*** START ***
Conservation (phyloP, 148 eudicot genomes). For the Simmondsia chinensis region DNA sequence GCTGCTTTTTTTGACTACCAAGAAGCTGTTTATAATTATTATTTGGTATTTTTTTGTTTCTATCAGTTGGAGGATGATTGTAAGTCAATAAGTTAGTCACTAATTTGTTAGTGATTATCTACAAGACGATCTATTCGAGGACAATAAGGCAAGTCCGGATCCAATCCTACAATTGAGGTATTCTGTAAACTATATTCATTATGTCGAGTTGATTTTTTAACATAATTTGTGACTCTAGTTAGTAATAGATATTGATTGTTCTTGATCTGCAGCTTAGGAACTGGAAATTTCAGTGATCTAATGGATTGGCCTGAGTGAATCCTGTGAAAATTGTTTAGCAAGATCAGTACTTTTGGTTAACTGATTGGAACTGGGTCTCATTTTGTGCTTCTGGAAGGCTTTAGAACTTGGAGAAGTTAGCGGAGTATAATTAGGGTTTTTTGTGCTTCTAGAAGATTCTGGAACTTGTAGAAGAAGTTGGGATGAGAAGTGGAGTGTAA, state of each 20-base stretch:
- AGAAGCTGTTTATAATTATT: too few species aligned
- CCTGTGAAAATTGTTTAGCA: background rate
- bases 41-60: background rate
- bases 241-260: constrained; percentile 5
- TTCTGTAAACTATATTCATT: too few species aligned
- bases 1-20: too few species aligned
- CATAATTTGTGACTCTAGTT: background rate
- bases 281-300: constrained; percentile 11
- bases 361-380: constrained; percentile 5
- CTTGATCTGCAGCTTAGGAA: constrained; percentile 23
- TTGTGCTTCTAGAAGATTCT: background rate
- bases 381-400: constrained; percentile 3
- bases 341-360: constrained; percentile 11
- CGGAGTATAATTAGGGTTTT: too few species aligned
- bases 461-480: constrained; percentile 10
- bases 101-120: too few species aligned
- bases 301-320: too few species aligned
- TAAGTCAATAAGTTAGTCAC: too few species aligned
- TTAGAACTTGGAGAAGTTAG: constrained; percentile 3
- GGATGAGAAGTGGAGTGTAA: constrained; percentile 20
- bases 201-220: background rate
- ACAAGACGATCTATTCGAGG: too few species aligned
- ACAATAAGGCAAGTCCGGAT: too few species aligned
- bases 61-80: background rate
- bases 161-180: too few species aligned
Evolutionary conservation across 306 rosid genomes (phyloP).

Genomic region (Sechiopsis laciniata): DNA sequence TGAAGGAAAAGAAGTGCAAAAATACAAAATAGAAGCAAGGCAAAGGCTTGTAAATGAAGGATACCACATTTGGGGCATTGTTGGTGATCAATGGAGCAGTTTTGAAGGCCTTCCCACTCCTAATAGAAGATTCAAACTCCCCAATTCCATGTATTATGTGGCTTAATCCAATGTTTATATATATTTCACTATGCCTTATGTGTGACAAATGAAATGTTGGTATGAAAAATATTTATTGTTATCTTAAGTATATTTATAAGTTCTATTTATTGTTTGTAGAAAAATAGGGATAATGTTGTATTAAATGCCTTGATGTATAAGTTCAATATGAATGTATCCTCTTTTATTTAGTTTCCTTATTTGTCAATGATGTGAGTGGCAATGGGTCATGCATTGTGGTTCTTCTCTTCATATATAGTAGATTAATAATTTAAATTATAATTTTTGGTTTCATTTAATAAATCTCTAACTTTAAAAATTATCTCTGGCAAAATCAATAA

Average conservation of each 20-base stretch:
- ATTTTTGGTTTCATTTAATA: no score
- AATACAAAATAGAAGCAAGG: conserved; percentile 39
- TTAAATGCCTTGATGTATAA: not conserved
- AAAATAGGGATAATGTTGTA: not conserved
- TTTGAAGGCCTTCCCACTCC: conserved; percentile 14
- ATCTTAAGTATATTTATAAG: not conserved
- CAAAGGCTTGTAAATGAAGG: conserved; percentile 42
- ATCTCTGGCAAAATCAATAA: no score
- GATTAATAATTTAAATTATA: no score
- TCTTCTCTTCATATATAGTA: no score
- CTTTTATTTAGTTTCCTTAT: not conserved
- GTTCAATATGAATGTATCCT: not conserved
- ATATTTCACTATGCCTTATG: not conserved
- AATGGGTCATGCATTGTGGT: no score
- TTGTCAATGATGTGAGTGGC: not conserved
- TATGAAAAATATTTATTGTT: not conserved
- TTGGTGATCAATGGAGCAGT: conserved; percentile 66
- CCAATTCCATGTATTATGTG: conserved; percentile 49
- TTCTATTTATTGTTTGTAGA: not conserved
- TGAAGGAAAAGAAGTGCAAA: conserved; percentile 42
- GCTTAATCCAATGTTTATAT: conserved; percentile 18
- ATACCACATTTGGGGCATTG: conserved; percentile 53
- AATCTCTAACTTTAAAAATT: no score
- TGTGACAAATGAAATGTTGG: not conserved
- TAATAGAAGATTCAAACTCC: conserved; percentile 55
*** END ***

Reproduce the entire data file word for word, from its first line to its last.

Conservation (phyloP, 148 eudicot genomes). For the Simmondsia chinensis region DNA sequence GCTGCTTTTTTTGACTACCAAGAAGCTGTTTATAATTATTATTTGGTATTTTTTTGTTTCTATCAGTTGGAGGATGATTGTAAGTCAATAAGTTAGTCACTAATTTGTTAGTGATTATCTACAAGACGATCTATTCGAGGACAATAAGGCAAGTCCGGATCCAATCCTACAATTGAGGTATTCTGTAAACTATATTCATTATGTCGAGTTGATTTTTTAACATAATTTGTGACTCTAGTTAGTAATAGATATTGATTGTTCTTGATCTGCAGCTTAGGAACTGGAAATTTCAGTGATCTAATGGATTGGCCTGAGTGAATCCTGTGAAAATTGTTTAGCAAGATCAGTACTTTTGGTTAACTGATTGGAACTGGGTCTCATTTTGTGCTTCTGGAAGGCTTTAGAACTTGGAGAAGTTAGCGGAGTATAATTAGGGTTTTTTGTGCTTCTAGAAGATTCTGGAACTTGTAGAAGAAGTTGGGATGAGAAGTGGAGTGTAA, state of each 20-base stretch:
- AGAAGCTGTTTATAATTATT: too few species aligned
- CCTGTGAAAATTGTTTAGCA: background rate
- bases 41-60: background rate
- bases 241-260: constrained; percentile 5
- TTCTGTAAACTATATTCATT: too few species aligned
- bases 1-20: too few species aligned
- CATAATTTGTGACTCTAGTT: background rate
- bases 281-300: constrained; percentile 11
- bases 361-380: constrained; percentile 5
- CTTGATCTGCAGCTTAGGAA: constrained; percentile 23
- TTGTGCTTCTAGAAGATTCT: background rate
- bases 381-400: constrained; percentile 3
- bases 341-360: constrained; percentile 11
- CGGAGTATAATTAGGGTTTT: too few species aligned
- bases 461-480: constrained; percentile 10
- bases 101-120: too few species aligned
- bases 301-320: too few species aligned
- TAAGTCAATAAGTTAGTCAC: too few species aligned
- TTAGAACTTGGAGAAGTTAG: constrained; percentile 3
- GGATGAGAAGTGGAGTGTAA: constrained; percentile 20
- bases 201-220: background rate
- ACAAGACGATCTATTCGAGG: too few species aligned
- ACAATAAGGCAAGTCCGGAT: too few species aligned
- bases 61-80: background rate
- bases 161-180: too few species aligned
Evolutionary conservation across 306 rosid genomes (phyloP).

Genomic region (Sechiopsis laciniata): DNA sequence TGAAGGAAAAGAAGTGCAAAAATACAAAATAGAAGCAAGGCAAAGGCTTGTAAATGAAGGATACCACATTTGGGGCATTGTTGGTGATCAATGGAGCAGTTTTGAAGGCCTTCCCACTCCTAATAGAAGATTCAAACTCCCCAATTCCATGTATTATGTGGCTTAATCCAATGTTTATATATATTTCACTATGCCTTATGTGTGACAAATGAAATGTTGGTATGAAAAATATTTATTGTTATCTTAAGTATATTTATAAGTTCTATTTATTGTTTGTAGAAAAATAGGGATAATGTTGTATTAAATGCCTTGATGTATAAGTTCAATATGAATGTATCCTCTTTTATTTAGTTTCCTTATTTGTCAATGATGTGAGTGGCAATGGGTCATGCATTGTGGTTCTTCTCTTCATATATAGTAGATTAATAATTTAAATTATAATTTTTGGTTTCATTTAATAAATCTCTAACTTTAAAAATTATCTCTGGCAAAATCAATAA

Average conservation of each 20-base stretch:
- ATTTTTGGTTTCATTTAATA: no score
- AATACAAAATAGAAGCAAGG: conserved; percentile 39
- TTAAATGCCTTGATGTATAA: not conserved
- AAAATAGGGATAATGTTGTA: not conserved
- TTTGAAGGCCTTCCCACTCC: conserved; percentile 14
- ATCTTAAGTATATTTATAAG: not conserved
- CAAAGGCTTGTAAATGAAGG: conserved; percentile 42
- ATCTCTGGCAAAATCAATAA: no score
- GATTAATAATTTAAATTATA: no score
- TCTTCTCTTCATATATAGTA: no score
- CTTTTATTTAGTTTCCTTAT: not conserved
- GTTCAATATGAATGTATCCT: not conserved
- ATATTTCACTATGCCTTATG: not conserved
- AATGGGTCATGCATTGTGGT: no score
- TTGTCAATGATGTGAGTGGC: not conserved
- TATGAAAAATATTTATTGTT: not conserved
- TTGGTGATCAATGGAGCAGT: conserved; percentile 66
- CCAATTCCATGTATTATGTG: conserved; percentile 49
- TTCTATTTATTGTTTGTAGA: not conserved
- TGAAGGAAAAGAAGTGCAAA: conserved; percentile 42
- GCTTAATCCAATGTTTATAT: conserved; percentile 18
- ATACCACATTTGGGGCATTG: conserved; percentile 53
- AATCTCTAACTTTAAAAATT: no score
- TGTGACAAATGAAATGTTGG: not conserved
- TAATAGAAGATTCAAACTCC: conserved; percentile 55